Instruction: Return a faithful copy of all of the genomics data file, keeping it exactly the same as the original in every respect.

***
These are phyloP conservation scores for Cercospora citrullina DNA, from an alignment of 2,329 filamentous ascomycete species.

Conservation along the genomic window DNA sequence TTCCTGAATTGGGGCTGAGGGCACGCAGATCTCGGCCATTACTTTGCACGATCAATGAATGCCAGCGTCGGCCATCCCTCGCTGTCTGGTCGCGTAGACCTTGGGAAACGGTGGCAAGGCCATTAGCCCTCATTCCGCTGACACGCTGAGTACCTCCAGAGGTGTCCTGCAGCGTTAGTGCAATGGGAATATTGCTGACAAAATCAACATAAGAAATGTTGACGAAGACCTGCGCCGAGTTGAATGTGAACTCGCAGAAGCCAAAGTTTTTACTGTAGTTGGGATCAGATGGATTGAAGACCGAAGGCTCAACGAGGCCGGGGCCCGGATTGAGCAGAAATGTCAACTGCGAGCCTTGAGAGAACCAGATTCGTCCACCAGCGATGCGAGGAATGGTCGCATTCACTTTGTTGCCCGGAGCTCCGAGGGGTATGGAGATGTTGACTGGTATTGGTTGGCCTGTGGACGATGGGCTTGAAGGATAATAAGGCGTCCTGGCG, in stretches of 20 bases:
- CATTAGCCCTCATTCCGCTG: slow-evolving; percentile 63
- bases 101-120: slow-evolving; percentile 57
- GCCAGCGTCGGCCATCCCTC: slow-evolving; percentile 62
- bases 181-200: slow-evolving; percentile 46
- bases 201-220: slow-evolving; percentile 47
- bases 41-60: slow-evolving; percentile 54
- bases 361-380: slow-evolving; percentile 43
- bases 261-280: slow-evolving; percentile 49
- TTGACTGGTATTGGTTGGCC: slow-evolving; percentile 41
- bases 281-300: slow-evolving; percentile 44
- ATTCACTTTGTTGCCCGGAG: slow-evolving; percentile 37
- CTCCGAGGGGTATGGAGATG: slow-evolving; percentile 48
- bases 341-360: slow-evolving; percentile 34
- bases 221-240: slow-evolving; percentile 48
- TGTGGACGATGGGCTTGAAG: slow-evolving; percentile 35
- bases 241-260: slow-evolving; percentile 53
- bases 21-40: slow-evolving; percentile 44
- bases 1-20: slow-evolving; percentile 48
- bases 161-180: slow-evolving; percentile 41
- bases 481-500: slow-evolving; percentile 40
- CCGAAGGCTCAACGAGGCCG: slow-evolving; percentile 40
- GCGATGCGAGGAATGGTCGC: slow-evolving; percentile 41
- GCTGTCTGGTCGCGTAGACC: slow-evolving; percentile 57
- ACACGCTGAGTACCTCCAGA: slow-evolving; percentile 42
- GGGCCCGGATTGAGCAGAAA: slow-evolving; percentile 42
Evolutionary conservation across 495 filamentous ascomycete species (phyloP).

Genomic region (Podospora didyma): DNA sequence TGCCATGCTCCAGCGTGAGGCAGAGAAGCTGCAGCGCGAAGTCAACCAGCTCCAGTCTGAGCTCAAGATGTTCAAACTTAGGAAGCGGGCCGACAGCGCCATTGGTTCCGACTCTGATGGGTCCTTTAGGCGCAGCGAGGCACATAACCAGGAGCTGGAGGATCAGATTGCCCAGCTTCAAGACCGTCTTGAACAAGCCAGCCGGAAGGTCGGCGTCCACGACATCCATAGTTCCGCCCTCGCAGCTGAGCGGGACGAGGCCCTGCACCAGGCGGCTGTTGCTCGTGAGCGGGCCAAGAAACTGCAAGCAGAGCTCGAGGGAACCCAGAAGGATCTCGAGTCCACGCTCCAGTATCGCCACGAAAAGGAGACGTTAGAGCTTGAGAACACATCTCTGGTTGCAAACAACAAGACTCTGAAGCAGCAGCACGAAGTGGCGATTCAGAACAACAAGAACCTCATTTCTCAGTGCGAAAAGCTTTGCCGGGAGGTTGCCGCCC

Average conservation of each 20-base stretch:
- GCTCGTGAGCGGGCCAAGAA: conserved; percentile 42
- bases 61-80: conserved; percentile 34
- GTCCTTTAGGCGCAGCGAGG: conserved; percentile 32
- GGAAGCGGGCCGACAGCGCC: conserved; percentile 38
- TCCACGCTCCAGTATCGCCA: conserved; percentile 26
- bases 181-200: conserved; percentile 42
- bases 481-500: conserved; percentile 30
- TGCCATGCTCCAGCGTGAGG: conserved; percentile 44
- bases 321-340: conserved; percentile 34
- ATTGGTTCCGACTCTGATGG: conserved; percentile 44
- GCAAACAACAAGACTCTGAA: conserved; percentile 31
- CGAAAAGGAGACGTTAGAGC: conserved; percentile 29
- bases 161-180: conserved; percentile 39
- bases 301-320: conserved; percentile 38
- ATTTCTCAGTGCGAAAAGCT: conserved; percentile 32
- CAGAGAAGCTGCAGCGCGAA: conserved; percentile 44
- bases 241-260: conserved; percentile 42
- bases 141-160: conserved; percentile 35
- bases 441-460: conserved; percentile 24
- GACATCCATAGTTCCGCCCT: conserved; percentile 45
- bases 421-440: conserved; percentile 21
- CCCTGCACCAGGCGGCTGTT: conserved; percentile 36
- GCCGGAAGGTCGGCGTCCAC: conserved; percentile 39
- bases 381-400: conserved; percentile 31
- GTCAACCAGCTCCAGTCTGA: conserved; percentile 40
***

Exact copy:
These are phyloP conservation scores for Cercospora citrullina DNA, from an alignment of 2,329 filamentous ascomycete species.

Conservation along the genomic window DNA sequence TTCCTGAATTGGGGCTGAGGGCACGCAGATCTCGGCCATTACTTTGCACGATCAATGAATGCCAGCGTCGGCCATCCCTCGCTGTCTGGTCGCGTAGACCTTGGGAAACGGTGGCAAGGCCATTAGCCCTCATTCCGCTGACACGCTGAGTACCTCCAGAGGTGTCCTGCAGCGTTAGTGCAATGGGAATATTGCTGACAAAATCAACATAAGAAATGTTGACGAAGACCTGCGCCGAGTTGAATGTGAACTCGCAGAAGCCAAAGTTTTTACTGTAGTTGGGATCAGATGGATTGAAGACCGAAGGCTCAACGAGGCCGGGGCCCGGATTGAGCAGAAATGTCAACTGCGAGCCTTGAGAGAACCAGATTCGTCCACCAGCGATGCGAGGAATGGTCGCATTCACTTTGTTGCCCGGAGCTCCGAGGGGTATGGAGATGTTGACTGGTATTGGTTGGCCTGTGGACGATGGGCTTGAAGGATAATAAGGCGTCCTGGCG, in stretches of 20 bases:
- CATTAGCCCTCATTCCGCTG: slow-evolving; percentile 63
- bases 101-120: slow-evolving; percentile 57
- GCCAGCGTCGGCCATCCCTC: slow-evolving; percentile 62
- bases 181-200: slow-evolving; percentile 46
- bases 201-220: slow-evolving; percentile 47
- bases 41-60: slow-evolving; percentile 54
- bases 361-380: slow-evolving; percentile 43
- bases 261-280: slow-evolving; percentile 49
- TTGACTGGTATTGGTTGGCC: slow-evolving; percentile 41
- bases 281-300: slow-evolving; percentile 44
- ATTCACTTTGTTGCCCGGAG: slow-evolving; percentile 37
- CTCCGAGGGGTATGGAGATG: slow-evolving; percentile 48
- bases 341-360: slow-evolving; percentile 34
- bases 221-240: slow-evolving; percentile 48
- TGTGGACGATGGGCTTGAAG: slow-evolving; percentile 35
- bases 241-260: slow-evolving; percentile 53
- bases 21-40: slow-evolving; percentile 44
- bases 1-20: slow-evolving; percentile 48
- bases 161-180: slow-evolving; percentile 41
- bases 481-500: slow-evolving; percentile 40
- CCGAAGGCTCAACGAGGCCG: slow-evolving; percentile 40
- GCGATGCGAGGAATGGTCGC: slow-evolving; percentile 41
- GCTGTCTGGTCGCGTAGACC: slow-evolving; percentile 57
- ACACGCTGAGTACCTCCAGA: slow-evolving; percentile 42
- GGGCCCGGATTGAGCAGAAA: slow-evolving; percentile 42
Evolutionary conservation across 495 filamentous ascomycete species (phyloP).

Genomic region (Podospora didyma): DNA sequence TGCCATGCTCCAGCGTGAGGCAGAGAAGCTGCAGCGCGAAGTCAACCAGCTCCAGTCTGAGCTCAAGATGTTCAAACTTAGGAAGCGGGCCGACAGCGCCATTGGTTCCGACTCTGATGGGTCCTTTAGGCGCAGCGAGGCACATAACCAGGAGCTGGAGGATCAGATTGCCCAGCTTCAAGACCGTCTTGAACAAGCCAGCCGGAAGGTCGGCGTCCACGACATCCATAGTTCCGCCCTCGCAGCTGAGCGGGACGAGGCCCTGCACCAGGCGGCTGTTGCTCGTGAGCGGGCCAAGAAACTGCAAGCAGAGCTCGAGGGAACCCAGAAGGATCTCGAGTCCACGCTCCAGTATCGCCACGAAAAGGAGACGTTAGAGCTTGAGAACACATCTCTGGTTGCAAACAACAAGACTCTGAAGCAGCAGCACGAAGTGGCGATTCAGAACAACAAGAACCTCATTTCTCAGTGCGAAAAGCTTTGCCGGGAGGTTGCCGCCC

Average conservation of each 20-base stretch:
- GCTCGTGAGCGGGCCAAGAA: conserved; percentile 42
- bases 61-80: conserved; percentile 34
- GTCCTTTAGGCGCAGCGAGG: conserved; percentile 32
- GGAAGCGGGCCGACAGCGCC: conserved; percentile 38
- TCCACGCTCCAGTATCGCCA: conserved; percentile 26
- bases 181-200: conserved; percentile 42
- bases 481-500: conserved; percentile 30
- TGCCATGCTCCAGCGTGAGG: conserved; percentile 44
- bases 321-340: conserved; percentile 34
- ATTGGTTCCGACTCTGATGG: conserved; percentile 44
- GCAAACAACAAGACTCTGAA: conserved; percentile 31
- CGAAAAGGAGACGTTAGAGC: conserved; percentile 29
- bases 161-180: conserved; percentile 39
- bases 301-320: conserved; percentile 38
- ATTTCTCAGTGCGAAAAGCT: conserved; percentile 32
- CAGAGAAGCTGCAGCGCGAA: conserved; percentile 44
- bases 241-260: conserved; percentile 42
- bases 141-160: conserved; percentile 35
- bases 441-460: conserved; percentile 24
- GACATCCATAGTTCCGCCCT: conserved; percentile 45
- bases 421-440: conserved; percentile 21
- CCCTGCACCAGGCGGCTGTT: conserved; percentile 36
- GCCGGAAGGTCGGCGTCCAC: conserved; percentile 39
- bases 381-400: conserved; percentile 31
- GTCAACCAGCTCCAGTCTGA: conserved; percentile 40